US stocks fluctuated, with some dip-buying taking place following a robust labour market data report. US jobs increased by 517,000 in January, and unemployment level fell to 3.4%, the lows not seen since 1969. This bolsters the concerns that the economy is not cooling at a fast enough pace to weaken prices. Demand for workers continues to outpace the supply, threatening further rises in wages. The 10yr US Treasury yield jumped above 3.50%; the 2yr yield gained as much as 20bps. The dollar rallied. With a majority of central banks approaching the end of ultra-tight monetary policy moves, markets will pay key attention to data to help drive the sentiment for the upcoming meetings. The data will also be crucial in addressing the potential change of rhetoric from policymakers.
Base metals weakened sharply in the latter part of the day following the jobs data out of the US, underscoring the resilience of economic performance in the face of a tighter monetary policy environment. Appetite from China remains lacklustre. We saw continued accumulation of social inventory in China, and most downstream players are said to not resume production until after the Lantern Festival. Aluminium weakened below the support level of $2,600/t to settle at $2,569.50/t. Copper also broke below $9,000/t for the first time since early January, settling below at $8,980.50/t. Lead and zinc closed lower at $2,099.50/t and $3,241.50/t, respectively. Iron ore sentiment improved during the day, as prices struggled below $122/mt, settling at $124.86/mt.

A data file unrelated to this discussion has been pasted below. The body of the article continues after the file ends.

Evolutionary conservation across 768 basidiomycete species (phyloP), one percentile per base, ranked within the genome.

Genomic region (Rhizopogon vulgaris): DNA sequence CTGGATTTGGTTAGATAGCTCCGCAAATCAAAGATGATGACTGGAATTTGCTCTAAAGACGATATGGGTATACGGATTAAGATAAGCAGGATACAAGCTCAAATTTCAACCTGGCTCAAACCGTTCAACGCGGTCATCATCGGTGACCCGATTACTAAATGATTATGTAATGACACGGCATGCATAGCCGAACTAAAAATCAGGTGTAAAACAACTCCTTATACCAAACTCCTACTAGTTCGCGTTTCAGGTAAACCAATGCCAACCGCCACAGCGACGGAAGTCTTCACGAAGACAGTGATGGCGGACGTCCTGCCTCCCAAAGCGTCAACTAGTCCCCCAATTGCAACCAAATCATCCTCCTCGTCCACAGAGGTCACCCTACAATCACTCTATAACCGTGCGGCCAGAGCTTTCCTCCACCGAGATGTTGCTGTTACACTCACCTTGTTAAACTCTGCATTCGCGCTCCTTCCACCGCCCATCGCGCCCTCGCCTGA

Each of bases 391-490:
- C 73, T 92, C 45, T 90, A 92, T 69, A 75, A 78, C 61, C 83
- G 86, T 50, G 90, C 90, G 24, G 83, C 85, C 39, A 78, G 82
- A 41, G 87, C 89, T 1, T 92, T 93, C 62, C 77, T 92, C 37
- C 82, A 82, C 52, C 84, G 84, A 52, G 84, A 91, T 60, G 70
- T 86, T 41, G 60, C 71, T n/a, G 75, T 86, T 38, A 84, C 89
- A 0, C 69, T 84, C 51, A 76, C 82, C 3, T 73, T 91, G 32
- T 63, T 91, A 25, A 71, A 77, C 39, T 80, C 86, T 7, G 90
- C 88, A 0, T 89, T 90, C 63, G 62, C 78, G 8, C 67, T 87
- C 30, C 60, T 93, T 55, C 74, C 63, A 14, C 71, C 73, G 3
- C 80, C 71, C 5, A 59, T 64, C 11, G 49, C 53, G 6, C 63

Oil futures’ upside on the back US economic data did not last, and the WTI and Brent contracts closed the second consecutive week lower at $74/bl and $81/bl. Precious metals sold off, with gold and silver falling down to $1,867/oz and $22.30/oz, respectively.
All price data is from 03.02.2023 as of 17:30